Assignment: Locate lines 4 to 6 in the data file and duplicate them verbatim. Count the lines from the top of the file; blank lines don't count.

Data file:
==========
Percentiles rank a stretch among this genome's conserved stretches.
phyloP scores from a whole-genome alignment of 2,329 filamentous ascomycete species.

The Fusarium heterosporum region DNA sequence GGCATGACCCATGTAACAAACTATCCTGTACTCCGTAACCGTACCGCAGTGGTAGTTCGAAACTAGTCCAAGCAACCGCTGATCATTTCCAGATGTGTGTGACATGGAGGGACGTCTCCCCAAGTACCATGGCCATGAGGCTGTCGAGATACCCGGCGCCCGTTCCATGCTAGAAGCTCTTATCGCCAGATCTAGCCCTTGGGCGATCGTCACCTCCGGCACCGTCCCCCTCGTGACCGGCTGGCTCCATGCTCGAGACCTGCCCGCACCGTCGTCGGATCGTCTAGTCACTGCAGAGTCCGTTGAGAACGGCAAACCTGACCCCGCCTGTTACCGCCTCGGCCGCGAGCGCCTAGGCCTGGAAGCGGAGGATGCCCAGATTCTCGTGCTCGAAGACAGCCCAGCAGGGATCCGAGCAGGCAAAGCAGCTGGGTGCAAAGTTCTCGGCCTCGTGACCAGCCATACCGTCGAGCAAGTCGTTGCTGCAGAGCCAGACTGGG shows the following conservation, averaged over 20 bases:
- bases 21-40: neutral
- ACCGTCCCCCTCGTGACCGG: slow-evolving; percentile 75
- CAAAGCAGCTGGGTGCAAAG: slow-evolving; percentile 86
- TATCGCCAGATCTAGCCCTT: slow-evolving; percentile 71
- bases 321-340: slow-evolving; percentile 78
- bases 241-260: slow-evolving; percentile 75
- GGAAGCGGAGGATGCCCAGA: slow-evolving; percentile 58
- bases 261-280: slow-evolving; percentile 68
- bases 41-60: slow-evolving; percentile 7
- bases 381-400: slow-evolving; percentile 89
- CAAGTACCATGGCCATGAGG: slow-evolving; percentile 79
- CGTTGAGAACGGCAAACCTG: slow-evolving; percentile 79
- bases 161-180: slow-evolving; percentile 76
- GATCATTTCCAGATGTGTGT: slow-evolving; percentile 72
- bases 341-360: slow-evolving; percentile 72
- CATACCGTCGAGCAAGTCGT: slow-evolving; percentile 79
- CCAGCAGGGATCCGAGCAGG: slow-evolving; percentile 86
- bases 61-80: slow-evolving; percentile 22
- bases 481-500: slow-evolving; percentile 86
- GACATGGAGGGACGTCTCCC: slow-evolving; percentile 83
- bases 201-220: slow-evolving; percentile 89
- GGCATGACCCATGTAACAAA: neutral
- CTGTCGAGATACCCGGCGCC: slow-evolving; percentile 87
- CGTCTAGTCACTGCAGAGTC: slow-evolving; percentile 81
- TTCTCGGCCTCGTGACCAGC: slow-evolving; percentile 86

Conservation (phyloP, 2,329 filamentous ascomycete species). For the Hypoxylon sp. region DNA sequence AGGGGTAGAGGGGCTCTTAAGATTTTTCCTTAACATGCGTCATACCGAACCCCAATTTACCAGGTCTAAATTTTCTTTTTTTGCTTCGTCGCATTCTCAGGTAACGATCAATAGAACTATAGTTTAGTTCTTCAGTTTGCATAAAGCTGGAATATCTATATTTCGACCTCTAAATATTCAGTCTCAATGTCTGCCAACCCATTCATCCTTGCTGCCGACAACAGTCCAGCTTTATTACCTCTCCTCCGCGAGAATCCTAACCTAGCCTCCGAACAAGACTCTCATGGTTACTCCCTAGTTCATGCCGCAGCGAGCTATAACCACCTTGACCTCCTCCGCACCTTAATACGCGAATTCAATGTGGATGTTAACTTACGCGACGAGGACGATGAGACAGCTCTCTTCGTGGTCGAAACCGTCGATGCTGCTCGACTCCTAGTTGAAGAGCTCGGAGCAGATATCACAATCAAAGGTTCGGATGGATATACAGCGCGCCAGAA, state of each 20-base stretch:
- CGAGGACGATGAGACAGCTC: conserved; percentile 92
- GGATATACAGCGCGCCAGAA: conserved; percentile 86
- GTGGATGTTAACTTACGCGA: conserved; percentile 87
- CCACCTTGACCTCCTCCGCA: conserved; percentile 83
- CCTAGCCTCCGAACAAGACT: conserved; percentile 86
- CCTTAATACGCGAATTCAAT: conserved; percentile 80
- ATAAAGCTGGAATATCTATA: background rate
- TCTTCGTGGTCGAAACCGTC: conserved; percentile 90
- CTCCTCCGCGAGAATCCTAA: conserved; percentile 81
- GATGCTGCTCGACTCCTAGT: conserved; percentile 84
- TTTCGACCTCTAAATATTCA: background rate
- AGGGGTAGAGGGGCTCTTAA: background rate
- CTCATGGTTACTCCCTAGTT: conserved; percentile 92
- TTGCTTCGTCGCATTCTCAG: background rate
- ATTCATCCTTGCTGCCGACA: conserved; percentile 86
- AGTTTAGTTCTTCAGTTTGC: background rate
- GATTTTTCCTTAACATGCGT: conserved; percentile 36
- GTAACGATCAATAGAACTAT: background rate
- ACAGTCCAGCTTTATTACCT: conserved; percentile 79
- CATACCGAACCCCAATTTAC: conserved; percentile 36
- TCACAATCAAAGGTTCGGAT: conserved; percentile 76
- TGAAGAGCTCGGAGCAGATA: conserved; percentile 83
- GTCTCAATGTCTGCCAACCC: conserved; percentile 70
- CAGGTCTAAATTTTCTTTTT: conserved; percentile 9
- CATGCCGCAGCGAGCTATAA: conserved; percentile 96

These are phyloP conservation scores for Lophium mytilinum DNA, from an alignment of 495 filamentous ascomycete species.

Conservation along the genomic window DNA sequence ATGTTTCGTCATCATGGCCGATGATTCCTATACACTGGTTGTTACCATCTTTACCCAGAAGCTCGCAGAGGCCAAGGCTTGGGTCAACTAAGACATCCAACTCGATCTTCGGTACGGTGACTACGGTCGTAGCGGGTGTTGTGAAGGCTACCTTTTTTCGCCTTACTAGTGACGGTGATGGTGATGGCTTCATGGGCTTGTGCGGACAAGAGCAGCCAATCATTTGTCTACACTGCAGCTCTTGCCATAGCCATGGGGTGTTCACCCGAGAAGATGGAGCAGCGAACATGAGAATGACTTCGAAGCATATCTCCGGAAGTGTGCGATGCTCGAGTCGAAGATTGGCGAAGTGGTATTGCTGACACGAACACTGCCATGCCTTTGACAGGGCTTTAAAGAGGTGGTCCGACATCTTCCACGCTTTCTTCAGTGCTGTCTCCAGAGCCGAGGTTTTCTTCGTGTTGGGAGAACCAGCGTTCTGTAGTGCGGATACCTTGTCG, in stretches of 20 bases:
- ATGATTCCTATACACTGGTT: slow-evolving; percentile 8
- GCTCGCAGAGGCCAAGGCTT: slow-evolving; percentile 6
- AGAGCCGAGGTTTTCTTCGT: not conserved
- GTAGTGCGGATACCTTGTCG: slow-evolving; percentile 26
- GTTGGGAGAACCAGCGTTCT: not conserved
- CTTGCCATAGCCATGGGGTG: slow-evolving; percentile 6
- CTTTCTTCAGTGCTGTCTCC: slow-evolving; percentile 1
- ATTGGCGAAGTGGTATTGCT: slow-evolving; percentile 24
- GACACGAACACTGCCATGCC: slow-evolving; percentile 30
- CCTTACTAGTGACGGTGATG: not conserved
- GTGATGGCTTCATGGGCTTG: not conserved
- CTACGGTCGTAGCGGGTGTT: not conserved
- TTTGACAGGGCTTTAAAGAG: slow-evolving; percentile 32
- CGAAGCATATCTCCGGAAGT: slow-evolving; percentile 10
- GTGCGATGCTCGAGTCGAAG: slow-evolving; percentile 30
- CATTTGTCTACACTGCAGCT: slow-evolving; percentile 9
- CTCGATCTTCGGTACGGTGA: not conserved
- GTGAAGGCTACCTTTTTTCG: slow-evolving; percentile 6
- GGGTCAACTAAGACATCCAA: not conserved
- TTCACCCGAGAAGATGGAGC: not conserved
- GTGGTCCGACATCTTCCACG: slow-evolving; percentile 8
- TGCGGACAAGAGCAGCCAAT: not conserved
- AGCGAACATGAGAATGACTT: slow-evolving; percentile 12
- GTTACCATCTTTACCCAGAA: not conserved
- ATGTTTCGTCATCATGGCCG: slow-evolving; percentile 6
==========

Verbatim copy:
- bases 21-40: neutral
- ACCGTCCCCCTCGTGACCGG: slow-evolving; percentile 75
- CAAAGCAGCTGGGTGCAAAG: slow-evolving; percentile 86